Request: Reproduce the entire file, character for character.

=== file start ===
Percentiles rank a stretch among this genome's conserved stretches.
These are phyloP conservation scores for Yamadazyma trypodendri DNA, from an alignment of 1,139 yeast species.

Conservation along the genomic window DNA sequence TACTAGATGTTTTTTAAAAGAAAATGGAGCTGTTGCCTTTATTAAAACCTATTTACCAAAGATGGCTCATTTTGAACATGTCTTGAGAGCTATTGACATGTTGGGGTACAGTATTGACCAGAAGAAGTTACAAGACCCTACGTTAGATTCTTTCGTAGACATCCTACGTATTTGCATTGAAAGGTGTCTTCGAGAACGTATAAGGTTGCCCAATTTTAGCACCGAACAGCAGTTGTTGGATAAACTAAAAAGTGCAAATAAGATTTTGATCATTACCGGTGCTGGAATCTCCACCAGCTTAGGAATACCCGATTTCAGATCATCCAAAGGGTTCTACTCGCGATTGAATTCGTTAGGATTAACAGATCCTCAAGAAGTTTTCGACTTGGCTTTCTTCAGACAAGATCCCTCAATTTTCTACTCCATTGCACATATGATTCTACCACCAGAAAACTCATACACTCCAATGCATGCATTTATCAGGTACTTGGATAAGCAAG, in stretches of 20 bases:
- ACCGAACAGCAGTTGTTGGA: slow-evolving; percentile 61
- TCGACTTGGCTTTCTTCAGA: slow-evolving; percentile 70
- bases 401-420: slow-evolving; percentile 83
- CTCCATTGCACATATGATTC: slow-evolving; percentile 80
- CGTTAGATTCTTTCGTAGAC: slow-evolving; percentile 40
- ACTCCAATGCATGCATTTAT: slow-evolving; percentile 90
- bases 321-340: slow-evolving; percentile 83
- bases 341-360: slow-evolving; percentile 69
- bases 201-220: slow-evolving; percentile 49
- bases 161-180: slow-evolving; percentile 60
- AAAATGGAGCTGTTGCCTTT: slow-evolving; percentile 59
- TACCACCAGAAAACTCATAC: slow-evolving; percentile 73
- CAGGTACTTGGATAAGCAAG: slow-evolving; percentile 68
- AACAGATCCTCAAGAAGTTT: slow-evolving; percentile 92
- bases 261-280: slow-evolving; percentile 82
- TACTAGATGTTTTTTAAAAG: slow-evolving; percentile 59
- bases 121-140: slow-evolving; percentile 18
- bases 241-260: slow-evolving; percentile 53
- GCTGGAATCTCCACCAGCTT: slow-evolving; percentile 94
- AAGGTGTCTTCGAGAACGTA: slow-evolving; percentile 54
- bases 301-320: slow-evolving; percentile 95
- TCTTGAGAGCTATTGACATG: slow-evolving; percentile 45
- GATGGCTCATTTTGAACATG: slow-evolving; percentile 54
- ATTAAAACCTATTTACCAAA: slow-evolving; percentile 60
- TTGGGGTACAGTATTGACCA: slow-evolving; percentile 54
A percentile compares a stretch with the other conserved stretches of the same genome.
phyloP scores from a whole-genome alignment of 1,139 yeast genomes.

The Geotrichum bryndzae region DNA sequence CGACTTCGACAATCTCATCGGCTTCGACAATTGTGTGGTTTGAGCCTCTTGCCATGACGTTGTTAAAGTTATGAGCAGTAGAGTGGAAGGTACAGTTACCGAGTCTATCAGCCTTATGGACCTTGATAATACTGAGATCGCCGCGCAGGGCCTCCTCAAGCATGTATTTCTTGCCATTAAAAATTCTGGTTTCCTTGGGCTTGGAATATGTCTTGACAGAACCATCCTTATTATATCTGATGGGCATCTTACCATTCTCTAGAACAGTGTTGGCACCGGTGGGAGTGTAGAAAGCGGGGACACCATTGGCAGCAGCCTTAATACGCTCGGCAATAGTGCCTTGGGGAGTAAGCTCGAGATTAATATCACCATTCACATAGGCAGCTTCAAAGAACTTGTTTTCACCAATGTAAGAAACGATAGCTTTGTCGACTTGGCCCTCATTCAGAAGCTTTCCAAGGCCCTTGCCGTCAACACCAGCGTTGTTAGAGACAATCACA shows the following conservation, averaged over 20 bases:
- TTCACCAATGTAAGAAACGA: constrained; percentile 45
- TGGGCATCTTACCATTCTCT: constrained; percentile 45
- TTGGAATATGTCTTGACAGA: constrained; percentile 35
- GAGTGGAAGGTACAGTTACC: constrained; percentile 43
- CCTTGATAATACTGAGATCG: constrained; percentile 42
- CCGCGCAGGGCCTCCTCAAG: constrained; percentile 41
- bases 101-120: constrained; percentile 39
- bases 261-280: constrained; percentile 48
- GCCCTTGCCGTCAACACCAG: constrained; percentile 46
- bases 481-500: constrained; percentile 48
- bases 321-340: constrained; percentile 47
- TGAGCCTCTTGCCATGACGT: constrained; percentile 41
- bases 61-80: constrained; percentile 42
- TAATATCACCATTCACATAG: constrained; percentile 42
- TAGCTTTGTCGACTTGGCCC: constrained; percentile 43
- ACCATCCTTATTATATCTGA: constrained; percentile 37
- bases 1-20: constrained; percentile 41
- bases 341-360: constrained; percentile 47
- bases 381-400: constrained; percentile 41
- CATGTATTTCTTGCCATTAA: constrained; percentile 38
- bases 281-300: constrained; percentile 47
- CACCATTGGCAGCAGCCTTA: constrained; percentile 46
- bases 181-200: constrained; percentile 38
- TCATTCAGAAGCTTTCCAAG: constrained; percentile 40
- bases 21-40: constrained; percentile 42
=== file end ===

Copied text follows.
Percentiles rank a stretch among this genome's conserved stretches.
These are phyloP conservation scores for Yamadazyma trypodendri DNA, from an alignment of 1,139 yeast species.

Conservation along the genomic window DNA sequence TACTAGATGTTTTTTAAAAGAAAATGGAGCTGTTGCCTTTATTAAAACCTATTTACCAAAGATGGCTCATTTTGAACATGTCTTGAGAGCTATTGACATGTTGGGGTACAGTATTGACCAGAAGAAGTTACAAGACCCTACGTTAGATTCTTTCGTAGACATCCTACGTATTTGCATTGAAAGGTGTCTTCGAGAACGTATAAGGTTGCCCAATTTTAGCACCGAACAGCAGTTGTTGGATAAACTAAAAAGTGCAAATAAGATTTTGATCATTACCGGTGCTGGAATCTCCACCAGCTTAGGAATACCCGATTTCAGATCATCCAAAGGGTTCTACTCGCGATTGAATTCGTTAGGATTAACAGATCCTCAAGAAGTTTTCGACTTGGCTTTCTTCAGACAAGATCCCTCAATTTTCTACTCCATTGCACATATGATTCTACCACCAGAAAACTCATACACTCCAATGCATGCATTTATCAGGTACTTGGATAAGCAAG, in stretches of 20 bases:
- ACCGAACAGCAGTTGTTGGA: slow-evolving; percentile 61
- TCGACTTGGCTTTCTTCAGA: slow-evolving; percentile 70
- bases 401-420: slow-evolving; percentile 83
- CTCCATTGCACATATGATTC: slow-evolving; percentile 80
- CGTTAGATTCTTTCGTAGAC: slow-evolving; percentile 40
- ACTCCAATGCATGCATTTAT: slow-evolving; percentile 90
- bases 321-340: slow-evolving; percentile 83
- bases 341-360: slow-evolving; percentile 69
- bases 201-220: slow-evolving; percentile 49
- bases 161-180: slow-evolving; percentile 60
- AAAATGGAGCTGTTGCCTTT: slow-evolving; percentile 59
- TACCACCAGAAAACTCATAC: slow-evolving; percentile 73
- CAGGTACTTGGATAAGCAAG: slow-evolving; percentile 68
- AACAGATCCTCAAGAAGTTT: slow-evolving; percentile 92
- bases 261-280: slow-evolving; percentile 82
- TACTAGATGTTTTTTAAAAG: slow-evolving; percentile 59
- bases 121-140: slow-evolving; percentile 18
- bases 241-260: slow-evolving; percentile 53
- GCTGGAATCTCCACCAGCTT: slow-evolving; percentile 94
- AAGGTGTCTTCGAGAACGTA: slow-evolving; percentile 54
- bases 301-320: slow-evolving; percentile 95
- TCTTGAGAGCTATTGACATG: slow-evolving; percentile 45
- GATGGCTCATTTTGAACATG: slow-evolving; percentile 54
- ATTAAAACCTATTTACCAAA: slow-evolving; percentile 60
- TTGGGGTACAGTATTGACCA: slow-evolving; percentile 54
A percentile compares a stretch with the other conserved stretches of the same genome.
phyloP scores from a whole-genome alignment of 1,139 yeast genomes.

The Geotrichum bryndzae region DNA sequence CGACTTCGACAATCTCATCGGCTTCGACAATTGTGTGGTTTGAGCCTCTTGCCATGACGTTGTTAAAGTTATGAGCAGTAGAGTGGAAGGTACAGTTACCGAGTCTATCAGCCTTATGGACCTTGATAATACTGAGATCGCCGCGCAGGGCCTCCTCAAGCATGTATTTCTTGCCATTAAAAATTCTGGTTTCCTTGGGCTTGGAATATGTCTTGACAGAACCATCCTTATTATATCTGATGGGCATCTTACCATTCTCTAGAACAGTGTTGGCACCGGTGGGAGTGTAGAAAGCGGGGACACCATTGGCAGCAGCCTTAATACGCTCGGCAATAGTGCCTTGGGGAGTAAGCTCGAGATTAATATCACCATTCACATAGGCAGCTTCAAAGAACTTGTTTTCACCAATGTAAGAAACGATAGCTTTGTCGACTTGGCCCTCATTCAGAAGCTTTCCAAGGCCCTTGCCGTCAACACCAGCGTTGTTAGAGACAATCACA shows the following conservation, averaged over 20 bases:
- TTCACCAATGTAAGAAACGA: constrained; percentile 45
- TGGGCATCTTACCATTCTCT: constrained; percentile 45
- TTGGAATATGTCTTGACAGA: constrained; percentile 35
- GAGTGGAAGGTACAGTTACC: constrained; percentile 43
- CCTTGATAATACTGAGATCG: constrained; percentile 42
- CCGCGCAGGGCCTCCTCAAG: constrained; percentile 41
- bases 101-120: constrained; percentile 39
- bases 261-280: constrained; percentile 48
- GCCCTTGCCGTCAACACCAG: constrained; percentile 46
- bases 481-500: constrained; percentile 48
- bases 321-340: constrained; percentile 47
- TGAGCCTCTTGCCATGACGT: constrained; percentile 41
- bases 61-80: constrained; percentile 42
- TAATATCACCATTCACATAG: constrained; percentile 42
- TAGCTTTGTCGACTTGGCCC: constrained; percentile 43
- ACCATCCTTATTATATCTGA: constrained; percentile 37
- bases 1-20: constrained; percentile 41
- bases 341-360: constrained; percentile 47
- bases 381-400: constrained; percentile 41
- CATGTATTTCTTGCCATTAA: constrained; percentile 38
- bases 281-300: constrained; percentile 47
- CACCATTGGCAGCAGCCTTA: constrained; percentile 46
- bases 181-200: constrained; percentile 38
- TCATTCAGAAGCTTTCCAAG: constrained; percentile 40
- bases 21-40: constrained; percentile 42